2: Origins of Philosophy

Lesson Objectives

Pythagoreans greeting the Sun

Key Terms

Pre–Socratic Philosophy
Socratic Method

  • Read, analyze, and critique philosophical texts
  • Articulate key conceptual distinctions between the Pre–Socratics
  • Demonstrate knowledge of the Socratic Method and the concept of living the examined life

I. Thought Before Philosophy

  • Philosophy begins 3,000 years ago in Ancient Greece
  • Before this, the world is explained through superstition and ad hoc stories
    • Ad hoc: "just so." An critical explaination for something that "just is"
  • Sicknesses and death are results of the gods’ will or bad spirits
  • Hesiod’s Theogony and Homer’s Iliad and Odyssey illustrate moral lessons from the gods
  • Some of the values stressed line up with values in philosophy: 
    • independence of thought
    • strength of character
    • developing the intellect
    • living honorably


If you kill a man like me, you will injure yourselves more than you will injure me.

II. Pre–Socratic Philosophy

  • A. Materialists
    • Thales of Miletus - water is core element
    • Anaximenes - air is core element
    • Empedocles - four elements (earth, air, fire, and water)
  • B. Atomists
    • Anaxagoras - small particles make up all things
    • Leucippus and Democritus - reality consists of indivisible "atoms"
  • C. Key Pre–Socratics
    • Pythagoras - Musical theory, mathematics, ethics
    • Heraclitus - 2 separate universes, ours is in constant change
    • Parmenides - reality is unchanging, change is an illusion
  • D. What Makes Them pre–Socratics?
    • Illustrates the importance of Socrates
    • Lived around the same time (600-500 BCE) but believed different things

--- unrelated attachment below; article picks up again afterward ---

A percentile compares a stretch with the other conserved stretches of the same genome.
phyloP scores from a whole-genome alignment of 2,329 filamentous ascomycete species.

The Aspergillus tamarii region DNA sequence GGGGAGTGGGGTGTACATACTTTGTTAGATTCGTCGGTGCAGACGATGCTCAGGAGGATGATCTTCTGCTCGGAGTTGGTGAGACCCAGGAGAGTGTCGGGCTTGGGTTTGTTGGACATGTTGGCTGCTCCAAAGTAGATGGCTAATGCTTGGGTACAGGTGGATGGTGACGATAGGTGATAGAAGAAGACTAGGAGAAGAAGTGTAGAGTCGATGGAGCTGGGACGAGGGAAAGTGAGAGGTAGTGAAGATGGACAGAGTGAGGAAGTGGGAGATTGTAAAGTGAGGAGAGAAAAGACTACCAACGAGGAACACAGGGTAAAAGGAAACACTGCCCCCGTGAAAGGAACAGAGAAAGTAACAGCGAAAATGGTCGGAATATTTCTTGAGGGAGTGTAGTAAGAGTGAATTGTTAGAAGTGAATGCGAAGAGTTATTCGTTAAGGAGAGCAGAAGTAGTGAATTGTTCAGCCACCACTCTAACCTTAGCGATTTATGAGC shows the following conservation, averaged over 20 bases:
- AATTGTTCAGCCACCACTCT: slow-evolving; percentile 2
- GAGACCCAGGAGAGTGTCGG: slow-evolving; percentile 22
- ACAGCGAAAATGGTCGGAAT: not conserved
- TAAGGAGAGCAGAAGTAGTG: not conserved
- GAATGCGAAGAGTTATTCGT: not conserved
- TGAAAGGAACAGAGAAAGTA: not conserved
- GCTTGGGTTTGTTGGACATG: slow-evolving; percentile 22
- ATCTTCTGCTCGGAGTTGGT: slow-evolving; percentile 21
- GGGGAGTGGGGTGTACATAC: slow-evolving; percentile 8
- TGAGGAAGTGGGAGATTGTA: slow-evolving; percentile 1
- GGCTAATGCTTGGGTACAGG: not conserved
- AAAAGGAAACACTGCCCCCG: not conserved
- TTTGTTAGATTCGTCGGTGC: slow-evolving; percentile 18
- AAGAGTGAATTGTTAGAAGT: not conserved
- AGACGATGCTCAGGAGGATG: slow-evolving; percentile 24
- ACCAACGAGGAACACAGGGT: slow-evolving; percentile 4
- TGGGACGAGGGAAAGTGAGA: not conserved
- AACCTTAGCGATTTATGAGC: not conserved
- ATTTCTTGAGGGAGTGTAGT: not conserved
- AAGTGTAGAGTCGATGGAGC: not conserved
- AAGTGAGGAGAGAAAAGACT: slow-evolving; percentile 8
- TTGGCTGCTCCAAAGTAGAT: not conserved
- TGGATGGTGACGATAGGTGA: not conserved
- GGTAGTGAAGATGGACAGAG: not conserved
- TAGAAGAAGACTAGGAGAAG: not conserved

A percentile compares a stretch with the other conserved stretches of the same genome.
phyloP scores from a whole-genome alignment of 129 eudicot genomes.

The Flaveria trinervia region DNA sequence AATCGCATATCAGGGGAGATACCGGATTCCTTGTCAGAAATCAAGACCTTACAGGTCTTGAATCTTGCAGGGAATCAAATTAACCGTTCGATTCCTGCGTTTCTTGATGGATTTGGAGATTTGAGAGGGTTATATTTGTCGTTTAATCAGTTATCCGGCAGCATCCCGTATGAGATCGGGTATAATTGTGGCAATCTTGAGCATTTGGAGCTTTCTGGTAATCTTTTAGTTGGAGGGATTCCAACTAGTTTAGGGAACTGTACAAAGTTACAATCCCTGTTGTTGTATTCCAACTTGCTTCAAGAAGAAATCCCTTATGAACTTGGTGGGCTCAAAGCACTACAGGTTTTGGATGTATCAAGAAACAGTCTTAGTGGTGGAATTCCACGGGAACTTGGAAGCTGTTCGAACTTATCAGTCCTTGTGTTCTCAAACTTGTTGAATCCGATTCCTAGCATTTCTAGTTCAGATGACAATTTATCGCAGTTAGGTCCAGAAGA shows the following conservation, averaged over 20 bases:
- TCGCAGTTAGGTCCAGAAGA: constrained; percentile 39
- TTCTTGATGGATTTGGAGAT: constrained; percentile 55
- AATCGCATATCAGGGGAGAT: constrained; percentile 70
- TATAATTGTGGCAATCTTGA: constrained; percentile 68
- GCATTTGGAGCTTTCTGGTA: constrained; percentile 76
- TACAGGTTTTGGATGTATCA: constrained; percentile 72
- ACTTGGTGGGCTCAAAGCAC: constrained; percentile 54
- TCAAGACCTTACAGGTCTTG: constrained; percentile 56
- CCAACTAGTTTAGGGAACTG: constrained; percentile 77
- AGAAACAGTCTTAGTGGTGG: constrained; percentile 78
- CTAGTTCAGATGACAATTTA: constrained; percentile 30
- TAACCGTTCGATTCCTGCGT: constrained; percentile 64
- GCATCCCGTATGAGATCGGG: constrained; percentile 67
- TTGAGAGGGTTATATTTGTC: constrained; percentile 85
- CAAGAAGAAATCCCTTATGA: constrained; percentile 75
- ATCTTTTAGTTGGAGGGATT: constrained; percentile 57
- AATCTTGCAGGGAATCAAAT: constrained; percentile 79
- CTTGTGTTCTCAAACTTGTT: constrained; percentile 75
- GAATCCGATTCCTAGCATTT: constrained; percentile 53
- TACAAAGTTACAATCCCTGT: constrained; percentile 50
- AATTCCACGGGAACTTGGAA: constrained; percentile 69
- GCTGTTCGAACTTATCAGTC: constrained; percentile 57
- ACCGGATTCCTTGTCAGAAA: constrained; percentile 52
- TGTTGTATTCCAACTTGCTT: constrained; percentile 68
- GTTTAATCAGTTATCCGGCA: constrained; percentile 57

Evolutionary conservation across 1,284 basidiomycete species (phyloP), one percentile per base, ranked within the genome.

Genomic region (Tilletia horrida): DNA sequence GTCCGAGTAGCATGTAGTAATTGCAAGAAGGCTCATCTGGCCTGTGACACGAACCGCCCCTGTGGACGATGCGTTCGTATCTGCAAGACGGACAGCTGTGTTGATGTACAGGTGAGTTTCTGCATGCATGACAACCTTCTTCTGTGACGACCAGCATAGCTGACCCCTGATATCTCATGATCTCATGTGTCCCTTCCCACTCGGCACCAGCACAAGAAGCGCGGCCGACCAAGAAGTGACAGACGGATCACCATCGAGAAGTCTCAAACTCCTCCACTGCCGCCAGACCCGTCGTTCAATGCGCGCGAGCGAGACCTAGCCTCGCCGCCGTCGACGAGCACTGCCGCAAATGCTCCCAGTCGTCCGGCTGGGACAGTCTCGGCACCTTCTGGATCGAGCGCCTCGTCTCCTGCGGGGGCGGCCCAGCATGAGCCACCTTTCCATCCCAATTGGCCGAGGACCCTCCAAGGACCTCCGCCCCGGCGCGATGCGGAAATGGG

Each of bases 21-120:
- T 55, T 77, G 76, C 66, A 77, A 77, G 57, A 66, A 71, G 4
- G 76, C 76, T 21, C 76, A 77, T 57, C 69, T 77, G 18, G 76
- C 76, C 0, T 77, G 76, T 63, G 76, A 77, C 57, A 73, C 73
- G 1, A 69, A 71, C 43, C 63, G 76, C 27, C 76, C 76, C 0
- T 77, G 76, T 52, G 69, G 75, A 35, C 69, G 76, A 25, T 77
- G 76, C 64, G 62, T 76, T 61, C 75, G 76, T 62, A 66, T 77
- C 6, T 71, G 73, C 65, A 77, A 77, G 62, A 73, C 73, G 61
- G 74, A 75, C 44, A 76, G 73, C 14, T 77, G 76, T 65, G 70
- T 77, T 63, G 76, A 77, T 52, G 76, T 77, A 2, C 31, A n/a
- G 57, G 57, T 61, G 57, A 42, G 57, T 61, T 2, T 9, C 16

• What beliefs did the Pre–Socratics have in common?
      • Not many beliefs held in common...
      • Ad hoc stories are insufficient explanations of the world
      • They focused on the nature of reality
      • They used reason and observation

III. Socrates

  • A. What we know about Socrates
    • Teachings recorded by students, Plato and Xenophon
    • Didn’t focus on nature of reality
    • Focused on the state of one’s soul, or psyche
    • Taught in the marketplace, or agora, for everyone, not the elite
  • B. Most famous teachings
    • Seeking happiness (eudemonia) through the pursuit of what is best
    • No one knowingly does evil
    • Virtue and excellence (arête) of the soul is the consequence of knowledge (episteme) and wisdom (sophia)
  • C. Put on trial at age 70 for corrupting the youth of Athens and not believing in the gods
    • Plato’s Apology is the account of this trial
    • Socrates compares himself to a gadfly, stinging the lazy citizens of Athens to improve
      • Picture a mosquito nipping at a horse—it makes the horse move
      • Likewise, Socrates' describes his questioning as moving Athens forward
    • Convicted and sentenced to death
      • His students offered him escape, but Socrates didn't want to break the law
      • Instead, his example stirred up the population—who quickly brought down the people who had convicted their beloved Socrates

IV. Living the Examined Life

  • A. The unexamined life is not worth living
  • B. Know Thyself

V. The Socratic Method

  • The Socratic Method, also called the Dialectical Method
  • Question and answer
  • Use of irony (LINK)
  • Reductio ad absurdum

Logic Week 2: Modus Ponens